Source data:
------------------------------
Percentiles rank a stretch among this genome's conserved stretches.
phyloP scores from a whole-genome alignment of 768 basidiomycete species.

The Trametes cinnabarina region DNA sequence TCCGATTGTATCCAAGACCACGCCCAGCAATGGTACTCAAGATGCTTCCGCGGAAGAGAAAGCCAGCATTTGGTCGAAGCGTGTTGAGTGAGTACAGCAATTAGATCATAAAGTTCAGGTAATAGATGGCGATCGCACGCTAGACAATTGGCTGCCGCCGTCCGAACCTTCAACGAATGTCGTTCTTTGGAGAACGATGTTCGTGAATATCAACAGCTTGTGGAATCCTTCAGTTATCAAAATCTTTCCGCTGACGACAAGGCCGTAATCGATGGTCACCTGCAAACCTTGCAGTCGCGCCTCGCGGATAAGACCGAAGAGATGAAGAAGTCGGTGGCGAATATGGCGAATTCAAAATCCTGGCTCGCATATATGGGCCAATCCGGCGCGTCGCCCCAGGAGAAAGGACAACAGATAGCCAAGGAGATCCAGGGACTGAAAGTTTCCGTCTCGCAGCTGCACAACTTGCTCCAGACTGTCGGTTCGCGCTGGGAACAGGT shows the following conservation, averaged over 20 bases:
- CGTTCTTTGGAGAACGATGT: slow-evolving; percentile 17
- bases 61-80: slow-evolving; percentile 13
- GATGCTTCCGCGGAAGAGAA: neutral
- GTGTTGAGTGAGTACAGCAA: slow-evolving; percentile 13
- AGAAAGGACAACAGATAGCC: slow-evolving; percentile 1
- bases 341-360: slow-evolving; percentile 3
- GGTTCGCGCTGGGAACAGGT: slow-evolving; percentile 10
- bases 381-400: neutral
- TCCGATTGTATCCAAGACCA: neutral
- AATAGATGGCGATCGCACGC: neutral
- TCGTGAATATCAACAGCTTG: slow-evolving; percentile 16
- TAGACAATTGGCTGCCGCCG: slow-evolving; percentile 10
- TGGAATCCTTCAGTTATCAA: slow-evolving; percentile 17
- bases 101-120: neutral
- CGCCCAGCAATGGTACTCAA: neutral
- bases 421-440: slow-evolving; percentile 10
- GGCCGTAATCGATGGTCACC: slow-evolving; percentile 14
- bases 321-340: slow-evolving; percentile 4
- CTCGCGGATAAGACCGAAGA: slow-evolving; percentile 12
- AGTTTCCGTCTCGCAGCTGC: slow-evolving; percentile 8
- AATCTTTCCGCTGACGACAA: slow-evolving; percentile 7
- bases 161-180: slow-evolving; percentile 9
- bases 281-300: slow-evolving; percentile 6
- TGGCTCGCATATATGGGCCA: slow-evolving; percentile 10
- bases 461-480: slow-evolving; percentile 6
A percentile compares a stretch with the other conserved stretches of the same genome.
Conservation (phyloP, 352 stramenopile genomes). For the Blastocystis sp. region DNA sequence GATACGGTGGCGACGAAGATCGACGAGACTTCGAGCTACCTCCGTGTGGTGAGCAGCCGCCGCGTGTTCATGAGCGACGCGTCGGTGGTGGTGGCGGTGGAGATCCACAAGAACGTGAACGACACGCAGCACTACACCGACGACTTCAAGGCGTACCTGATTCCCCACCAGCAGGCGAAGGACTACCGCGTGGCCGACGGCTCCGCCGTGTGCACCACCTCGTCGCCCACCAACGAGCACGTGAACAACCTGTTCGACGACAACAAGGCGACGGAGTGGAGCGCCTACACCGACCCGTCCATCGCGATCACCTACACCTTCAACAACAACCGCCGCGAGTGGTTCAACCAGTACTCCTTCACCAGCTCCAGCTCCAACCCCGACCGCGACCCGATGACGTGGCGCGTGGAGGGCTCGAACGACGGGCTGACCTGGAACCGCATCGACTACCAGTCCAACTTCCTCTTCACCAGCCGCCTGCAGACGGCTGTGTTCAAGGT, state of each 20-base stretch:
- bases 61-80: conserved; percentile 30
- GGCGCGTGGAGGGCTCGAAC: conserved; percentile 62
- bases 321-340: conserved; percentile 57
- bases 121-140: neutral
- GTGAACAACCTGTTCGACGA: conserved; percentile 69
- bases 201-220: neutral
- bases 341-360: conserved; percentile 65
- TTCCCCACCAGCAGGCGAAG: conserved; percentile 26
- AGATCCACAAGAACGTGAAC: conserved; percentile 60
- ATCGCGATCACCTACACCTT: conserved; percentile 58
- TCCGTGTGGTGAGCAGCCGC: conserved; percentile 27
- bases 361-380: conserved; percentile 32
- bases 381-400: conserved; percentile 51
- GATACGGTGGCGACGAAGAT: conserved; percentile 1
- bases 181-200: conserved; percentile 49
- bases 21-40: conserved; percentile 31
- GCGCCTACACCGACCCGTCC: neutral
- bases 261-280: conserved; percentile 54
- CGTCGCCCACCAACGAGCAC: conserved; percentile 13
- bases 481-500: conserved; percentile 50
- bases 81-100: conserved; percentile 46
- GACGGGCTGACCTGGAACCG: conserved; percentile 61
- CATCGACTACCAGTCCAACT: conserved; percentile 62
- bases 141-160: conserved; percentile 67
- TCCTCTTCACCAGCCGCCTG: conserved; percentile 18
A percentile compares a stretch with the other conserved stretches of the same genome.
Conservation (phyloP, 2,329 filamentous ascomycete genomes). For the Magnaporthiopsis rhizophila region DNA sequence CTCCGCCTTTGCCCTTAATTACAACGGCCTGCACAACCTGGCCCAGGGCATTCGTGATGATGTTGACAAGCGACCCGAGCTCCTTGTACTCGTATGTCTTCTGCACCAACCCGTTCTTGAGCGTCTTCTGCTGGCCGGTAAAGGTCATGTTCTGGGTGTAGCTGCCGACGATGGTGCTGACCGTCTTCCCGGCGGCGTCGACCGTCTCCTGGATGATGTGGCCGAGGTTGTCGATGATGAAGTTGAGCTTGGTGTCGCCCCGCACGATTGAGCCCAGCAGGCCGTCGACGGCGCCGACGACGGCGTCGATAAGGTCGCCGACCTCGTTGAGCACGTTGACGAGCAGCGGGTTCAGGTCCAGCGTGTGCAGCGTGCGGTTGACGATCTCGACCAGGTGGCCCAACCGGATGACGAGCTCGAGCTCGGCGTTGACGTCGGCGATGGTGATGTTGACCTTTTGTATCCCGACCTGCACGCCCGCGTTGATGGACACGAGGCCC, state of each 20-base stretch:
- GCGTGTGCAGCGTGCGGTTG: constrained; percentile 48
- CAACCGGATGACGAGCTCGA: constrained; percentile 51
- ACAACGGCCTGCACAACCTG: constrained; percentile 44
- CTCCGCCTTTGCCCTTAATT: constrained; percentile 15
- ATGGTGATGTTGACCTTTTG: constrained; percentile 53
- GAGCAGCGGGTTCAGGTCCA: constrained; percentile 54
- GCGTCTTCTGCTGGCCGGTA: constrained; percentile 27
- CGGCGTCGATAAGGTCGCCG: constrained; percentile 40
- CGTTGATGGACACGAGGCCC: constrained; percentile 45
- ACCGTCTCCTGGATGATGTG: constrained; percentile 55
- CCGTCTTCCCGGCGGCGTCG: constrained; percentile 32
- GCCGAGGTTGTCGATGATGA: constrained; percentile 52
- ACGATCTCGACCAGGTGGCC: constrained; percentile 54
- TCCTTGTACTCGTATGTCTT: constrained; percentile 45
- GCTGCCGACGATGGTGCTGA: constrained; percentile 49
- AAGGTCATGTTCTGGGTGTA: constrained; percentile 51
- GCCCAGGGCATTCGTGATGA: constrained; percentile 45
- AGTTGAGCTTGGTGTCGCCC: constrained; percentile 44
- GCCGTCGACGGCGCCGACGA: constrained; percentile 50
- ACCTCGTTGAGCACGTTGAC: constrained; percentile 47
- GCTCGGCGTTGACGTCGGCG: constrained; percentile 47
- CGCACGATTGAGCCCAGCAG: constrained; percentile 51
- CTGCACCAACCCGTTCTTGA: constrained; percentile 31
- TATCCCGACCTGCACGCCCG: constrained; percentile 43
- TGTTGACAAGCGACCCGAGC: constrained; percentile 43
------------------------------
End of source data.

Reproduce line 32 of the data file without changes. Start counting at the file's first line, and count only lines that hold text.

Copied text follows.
- GGCGCGTGGAGGGCTCGAAC: conserved; percentile 62